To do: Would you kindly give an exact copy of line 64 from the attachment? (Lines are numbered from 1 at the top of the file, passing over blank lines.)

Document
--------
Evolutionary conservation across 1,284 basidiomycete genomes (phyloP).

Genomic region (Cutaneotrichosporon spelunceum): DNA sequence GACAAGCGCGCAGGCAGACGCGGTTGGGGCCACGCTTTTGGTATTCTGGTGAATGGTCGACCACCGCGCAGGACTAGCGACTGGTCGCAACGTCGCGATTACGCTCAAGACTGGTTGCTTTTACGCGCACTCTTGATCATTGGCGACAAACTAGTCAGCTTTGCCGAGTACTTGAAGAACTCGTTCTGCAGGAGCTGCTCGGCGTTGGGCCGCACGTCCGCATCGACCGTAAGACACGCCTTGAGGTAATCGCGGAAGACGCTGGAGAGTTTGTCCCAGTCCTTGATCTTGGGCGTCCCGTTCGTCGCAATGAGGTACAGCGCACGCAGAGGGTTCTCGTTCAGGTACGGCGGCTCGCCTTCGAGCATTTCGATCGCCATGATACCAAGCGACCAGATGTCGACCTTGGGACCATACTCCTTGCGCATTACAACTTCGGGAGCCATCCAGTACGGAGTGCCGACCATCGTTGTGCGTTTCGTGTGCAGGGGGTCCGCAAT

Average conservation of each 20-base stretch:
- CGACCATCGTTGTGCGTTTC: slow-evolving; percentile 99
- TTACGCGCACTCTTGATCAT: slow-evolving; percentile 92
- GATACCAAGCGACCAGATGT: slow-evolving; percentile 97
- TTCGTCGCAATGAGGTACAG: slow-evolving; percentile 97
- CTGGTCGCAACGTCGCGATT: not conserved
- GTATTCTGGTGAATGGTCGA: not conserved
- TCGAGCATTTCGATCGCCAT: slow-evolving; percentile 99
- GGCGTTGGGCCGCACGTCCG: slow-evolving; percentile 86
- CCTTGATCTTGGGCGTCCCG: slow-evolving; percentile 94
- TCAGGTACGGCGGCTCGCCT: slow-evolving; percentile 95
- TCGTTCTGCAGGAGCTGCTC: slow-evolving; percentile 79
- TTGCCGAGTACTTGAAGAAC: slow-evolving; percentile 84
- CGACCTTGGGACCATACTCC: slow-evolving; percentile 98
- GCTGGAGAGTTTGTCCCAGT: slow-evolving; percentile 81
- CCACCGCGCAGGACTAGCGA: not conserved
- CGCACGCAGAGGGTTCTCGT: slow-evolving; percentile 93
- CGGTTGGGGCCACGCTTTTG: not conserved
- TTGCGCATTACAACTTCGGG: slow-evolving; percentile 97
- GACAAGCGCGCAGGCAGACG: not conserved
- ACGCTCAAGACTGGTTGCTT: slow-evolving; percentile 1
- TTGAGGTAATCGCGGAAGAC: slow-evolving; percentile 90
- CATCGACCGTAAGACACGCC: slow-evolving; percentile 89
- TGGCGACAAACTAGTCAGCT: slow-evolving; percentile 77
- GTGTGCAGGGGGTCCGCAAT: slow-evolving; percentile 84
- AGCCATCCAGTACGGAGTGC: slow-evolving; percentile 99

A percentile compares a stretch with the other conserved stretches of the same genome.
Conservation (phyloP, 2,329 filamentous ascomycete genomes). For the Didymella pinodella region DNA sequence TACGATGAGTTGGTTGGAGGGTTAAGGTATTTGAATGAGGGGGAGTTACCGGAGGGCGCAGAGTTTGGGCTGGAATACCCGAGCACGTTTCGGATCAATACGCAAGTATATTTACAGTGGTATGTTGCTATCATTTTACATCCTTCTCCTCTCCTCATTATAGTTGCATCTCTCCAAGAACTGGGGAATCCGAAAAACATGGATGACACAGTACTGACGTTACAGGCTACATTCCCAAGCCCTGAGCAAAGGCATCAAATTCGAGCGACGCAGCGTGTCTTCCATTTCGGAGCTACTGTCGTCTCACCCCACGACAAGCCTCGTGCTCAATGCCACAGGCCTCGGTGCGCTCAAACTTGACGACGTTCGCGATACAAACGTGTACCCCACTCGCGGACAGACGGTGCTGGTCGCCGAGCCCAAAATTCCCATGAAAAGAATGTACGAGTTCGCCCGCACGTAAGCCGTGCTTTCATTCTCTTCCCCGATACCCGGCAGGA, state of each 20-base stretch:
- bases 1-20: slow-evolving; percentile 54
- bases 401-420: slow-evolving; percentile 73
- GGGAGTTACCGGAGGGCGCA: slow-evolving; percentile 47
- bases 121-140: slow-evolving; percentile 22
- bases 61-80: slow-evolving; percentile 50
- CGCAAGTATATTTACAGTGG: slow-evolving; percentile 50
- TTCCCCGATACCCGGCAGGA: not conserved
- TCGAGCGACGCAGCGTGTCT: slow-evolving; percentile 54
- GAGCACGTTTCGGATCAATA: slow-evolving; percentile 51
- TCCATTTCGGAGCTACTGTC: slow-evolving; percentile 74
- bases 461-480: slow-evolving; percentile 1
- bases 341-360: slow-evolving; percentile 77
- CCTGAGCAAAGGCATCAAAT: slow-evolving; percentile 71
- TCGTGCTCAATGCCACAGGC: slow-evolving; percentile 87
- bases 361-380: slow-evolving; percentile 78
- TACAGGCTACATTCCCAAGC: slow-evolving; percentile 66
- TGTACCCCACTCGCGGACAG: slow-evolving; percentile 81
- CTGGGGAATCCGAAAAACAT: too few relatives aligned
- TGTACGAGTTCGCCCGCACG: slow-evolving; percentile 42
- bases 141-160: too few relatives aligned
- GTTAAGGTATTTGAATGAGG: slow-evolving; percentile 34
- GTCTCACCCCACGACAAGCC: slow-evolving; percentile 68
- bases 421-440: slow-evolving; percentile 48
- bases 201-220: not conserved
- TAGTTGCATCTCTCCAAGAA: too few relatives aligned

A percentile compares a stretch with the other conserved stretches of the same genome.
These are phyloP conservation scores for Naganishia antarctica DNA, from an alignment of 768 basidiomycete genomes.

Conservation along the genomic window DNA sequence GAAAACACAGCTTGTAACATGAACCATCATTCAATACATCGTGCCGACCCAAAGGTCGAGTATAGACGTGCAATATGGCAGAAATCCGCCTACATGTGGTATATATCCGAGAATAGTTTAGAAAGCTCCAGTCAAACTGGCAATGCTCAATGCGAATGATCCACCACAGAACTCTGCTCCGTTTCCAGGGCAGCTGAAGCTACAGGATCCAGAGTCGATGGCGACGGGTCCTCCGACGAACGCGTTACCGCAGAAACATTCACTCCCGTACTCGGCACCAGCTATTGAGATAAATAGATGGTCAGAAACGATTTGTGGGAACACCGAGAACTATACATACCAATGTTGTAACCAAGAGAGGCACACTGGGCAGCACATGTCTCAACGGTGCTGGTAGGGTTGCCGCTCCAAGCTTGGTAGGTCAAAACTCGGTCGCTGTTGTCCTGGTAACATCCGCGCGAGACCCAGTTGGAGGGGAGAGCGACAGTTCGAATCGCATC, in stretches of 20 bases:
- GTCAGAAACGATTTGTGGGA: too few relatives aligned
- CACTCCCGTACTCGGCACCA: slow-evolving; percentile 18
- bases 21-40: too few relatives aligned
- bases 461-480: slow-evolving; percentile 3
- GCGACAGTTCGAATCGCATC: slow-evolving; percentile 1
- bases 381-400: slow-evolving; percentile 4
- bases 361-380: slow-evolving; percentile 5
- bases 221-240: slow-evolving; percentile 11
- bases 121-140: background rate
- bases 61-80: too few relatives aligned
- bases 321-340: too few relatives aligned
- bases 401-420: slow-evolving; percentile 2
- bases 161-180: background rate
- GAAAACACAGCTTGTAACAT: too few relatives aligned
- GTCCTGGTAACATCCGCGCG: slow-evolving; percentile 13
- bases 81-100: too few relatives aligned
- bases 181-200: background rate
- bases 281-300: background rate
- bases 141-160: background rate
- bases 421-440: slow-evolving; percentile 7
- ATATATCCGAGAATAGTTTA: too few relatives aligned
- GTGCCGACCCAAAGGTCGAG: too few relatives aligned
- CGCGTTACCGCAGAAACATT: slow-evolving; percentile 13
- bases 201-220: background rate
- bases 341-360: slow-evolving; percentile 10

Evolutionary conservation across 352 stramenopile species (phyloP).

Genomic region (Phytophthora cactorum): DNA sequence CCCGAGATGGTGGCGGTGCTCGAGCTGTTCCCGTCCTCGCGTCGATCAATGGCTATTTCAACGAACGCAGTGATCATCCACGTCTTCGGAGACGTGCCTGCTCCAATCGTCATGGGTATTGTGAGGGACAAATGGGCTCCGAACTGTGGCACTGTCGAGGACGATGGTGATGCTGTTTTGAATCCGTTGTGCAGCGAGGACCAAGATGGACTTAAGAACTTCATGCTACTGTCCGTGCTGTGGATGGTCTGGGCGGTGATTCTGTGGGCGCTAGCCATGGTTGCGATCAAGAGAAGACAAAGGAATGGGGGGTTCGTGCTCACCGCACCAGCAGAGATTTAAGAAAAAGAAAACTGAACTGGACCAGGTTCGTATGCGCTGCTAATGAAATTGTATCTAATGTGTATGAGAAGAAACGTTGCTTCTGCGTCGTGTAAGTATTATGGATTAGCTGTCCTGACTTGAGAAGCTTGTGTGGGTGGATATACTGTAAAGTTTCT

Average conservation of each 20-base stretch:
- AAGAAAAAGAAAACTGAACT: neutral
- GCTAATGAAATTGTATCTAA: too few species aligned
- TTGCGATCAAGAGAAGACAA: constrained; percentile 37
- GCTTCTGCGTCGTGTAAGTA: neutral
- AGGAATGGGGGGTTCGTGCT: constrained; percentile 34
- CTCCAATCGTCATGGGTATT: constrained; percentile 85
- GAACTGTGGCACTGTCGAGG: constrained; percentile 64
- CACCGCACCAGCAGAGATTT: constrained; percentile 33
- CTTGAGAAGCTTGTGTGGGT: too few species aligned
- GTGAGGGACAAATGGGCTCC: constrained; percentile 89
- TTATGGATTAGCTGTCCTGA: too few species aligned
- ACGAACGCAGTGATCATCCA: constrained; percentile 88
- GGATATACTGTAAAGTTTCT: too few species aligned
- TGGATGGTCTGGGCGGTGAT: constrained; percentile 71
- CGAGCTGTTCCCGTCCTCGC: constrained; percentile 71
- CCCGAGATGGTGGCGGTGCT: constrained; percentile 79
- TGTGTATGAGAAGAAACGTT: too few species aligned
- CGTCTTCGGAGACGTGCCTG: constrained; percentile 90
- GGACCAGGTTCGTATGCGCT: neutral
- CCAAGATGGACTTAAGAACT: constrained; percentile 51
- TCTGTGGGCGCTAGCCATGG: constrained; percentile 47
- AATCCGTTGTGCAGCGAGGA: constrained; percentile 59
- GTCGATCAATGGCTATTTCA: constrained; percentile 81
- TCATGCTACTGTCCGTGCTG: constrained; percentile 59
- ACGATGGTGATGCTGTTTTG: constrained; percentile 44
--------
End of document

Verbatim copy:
- bases 381-400: slow-evolving; percentile 4